National Party Leader Simon Bridges says rival political parties that mock him in their adverts are "feeling the pressure" of what National has to offer.
Talking to TVNZ1's Breakfast today, he said "I kind of like it" in response to the Green Party's recent ad mocking his accent.
The ad was pulled just two hours after being uploaded to Twitter yesterday afternoon after drawing heavy criticism online.
"I kind of like it, it's just that the Green Party supporters didn't like it," Mr Bridges said. "I'm holding the Government to account on their taxes, they want to hold me to account on my accent - I'm cool with that."
National is no stranger to releasing similar attack ads, but Mr Bridges said his party does it to "make a serious point".
"I think if you take the Green Party's ad, the reality is I haven't seen it before, but this week we've had unprecedented attack ads. Labour's done a couple on me, the Greens have done one," he said.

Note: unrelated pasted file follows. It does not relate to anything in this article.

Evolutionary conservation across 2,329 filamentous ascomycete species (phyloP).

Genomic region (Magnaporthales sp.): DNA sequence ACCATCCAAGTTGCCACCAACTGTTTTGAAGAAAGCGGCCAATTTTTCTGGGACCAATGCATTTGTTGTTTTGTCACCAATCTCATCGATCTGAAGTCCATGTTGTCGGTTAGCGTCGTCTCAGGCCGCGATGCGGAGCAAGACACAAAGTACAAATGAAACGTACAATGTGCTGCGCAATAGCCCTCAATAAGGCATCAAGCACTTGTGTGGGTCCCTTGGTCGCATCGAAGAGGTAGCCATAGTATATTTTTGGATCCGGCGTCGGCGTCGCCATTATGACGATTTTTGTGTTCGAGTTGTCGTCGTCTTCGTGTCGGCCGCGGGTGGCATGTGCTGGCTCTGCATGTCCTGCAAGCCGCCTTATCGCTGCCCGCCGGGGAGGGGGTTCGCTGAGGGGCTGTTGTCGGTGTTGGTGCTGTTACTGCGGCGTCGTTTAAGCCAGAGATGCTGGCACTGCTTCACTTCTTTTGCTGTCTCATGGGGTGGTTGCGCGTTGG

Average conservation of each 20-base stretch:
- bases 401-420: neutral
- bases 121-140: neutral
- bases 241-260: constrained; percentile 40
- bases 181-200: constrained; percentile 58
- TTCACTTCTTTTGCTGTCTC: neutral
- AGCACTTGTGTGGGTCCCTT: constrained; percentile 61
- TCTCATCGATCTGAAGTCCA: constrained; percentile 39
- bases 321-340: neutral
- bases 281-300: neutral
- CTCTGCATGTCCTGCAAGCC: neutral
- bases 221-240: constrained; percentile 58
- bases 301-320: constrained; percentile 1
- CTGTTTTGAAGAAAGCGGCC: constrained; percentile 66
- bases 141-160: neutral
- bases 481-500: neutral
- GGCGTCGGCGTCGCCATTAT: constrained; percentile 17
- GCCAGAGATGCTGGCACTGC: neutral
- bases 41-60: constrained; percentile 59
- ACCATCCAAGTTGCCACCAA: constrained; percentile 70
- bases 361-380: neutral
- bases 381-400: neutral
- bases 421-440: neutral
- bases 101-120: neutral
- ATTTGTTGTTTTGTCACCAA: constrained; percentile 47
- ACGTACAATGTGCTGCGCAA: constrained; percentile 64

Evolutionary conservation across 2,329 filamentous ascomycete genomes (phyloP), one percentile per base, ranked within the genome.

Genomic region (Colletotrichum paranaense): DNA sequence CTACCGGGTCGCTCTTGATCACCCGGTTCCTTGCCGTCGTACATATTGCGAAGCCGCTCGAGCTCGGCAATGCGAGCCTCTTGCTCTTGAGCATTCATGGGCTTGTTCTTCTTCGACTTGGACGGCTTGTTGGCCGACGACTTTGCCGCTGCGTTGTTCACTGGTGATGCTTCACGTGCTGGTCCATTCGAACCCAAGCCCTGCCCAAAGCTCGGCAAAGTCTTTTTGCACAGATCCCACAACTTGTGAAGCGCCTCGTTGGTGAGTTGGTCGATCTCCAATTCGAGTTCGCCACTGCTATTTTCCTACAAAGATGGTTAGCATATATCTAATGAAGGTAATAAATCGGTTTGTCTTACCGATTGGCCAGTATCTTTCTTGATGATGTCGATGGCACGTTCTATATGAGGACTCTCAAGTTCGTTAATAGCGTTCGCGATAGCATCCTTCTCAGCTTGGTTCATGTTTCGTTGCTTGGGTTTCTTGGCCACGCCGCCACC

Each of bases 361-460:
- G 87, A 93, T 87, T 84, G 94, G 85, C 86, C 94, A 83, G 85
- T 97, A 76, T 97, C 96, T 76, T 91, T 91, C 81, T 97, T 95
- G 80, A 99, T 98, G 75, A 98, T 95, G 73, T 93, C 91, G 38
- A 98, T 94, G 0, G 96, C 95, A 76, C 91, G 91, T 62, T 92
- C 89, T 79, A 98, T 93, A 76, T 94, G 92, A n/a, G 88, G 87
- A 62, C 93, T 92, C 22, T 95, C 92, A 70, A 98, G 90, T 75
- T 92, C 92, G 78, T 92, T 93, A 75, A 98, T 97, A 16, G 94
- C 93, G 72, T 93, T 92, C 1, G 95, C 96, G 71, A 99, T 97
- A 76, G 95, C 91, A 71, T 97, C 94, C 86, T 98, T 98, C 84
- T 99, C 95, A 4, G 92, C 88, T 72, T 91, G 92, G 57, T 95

"I think it shows they really are feeling the pressure and they are getting the sense that actually we're onto something, that New Zealanders don't like those taxes being piled on, the cost of living going up from those Government policies that are bad for everyday New Zealanders."
Leader of the Greens, James Shaw, said the ad was about National's opposition politics - coming after everything the Government implements.
In response, Mr Bridges stuck by his words against what the Government was doing, saying, "these guys - their only response is, 'Oh no, where should we go in the draw? Here's another tax'.
"It's easy, it's not hard work," he said, discussing recent taxes added to petrol, vehicle taxes and rent prices going up.
"Mum and dad in West Auckland and South Auckland - heck, for that matter, Central and East Auckland - they can't afford it."
Mr Bridges also claimed he'd done more for climate change during his time as a minister than the entire Government has achieved over the past 20 months. He criticised the announcement of a proposed vehicle tax which wants to give discounts for electric, hybrid and fuel efficient vehicles and put a fee on high emitters sold in the country for the first time.
He said the issue requires "special thinking" instead of simply taxing.
"There's incentives, there's plans, there's ways you can get there I think, but just to say, 'Hey, lets have another tax,' when New Zealanders - whether it's a parent with three kids and cars seats, whether it's a farmer, whether it's a tradie - they can't get into that smaller vehicle. It's not realistic."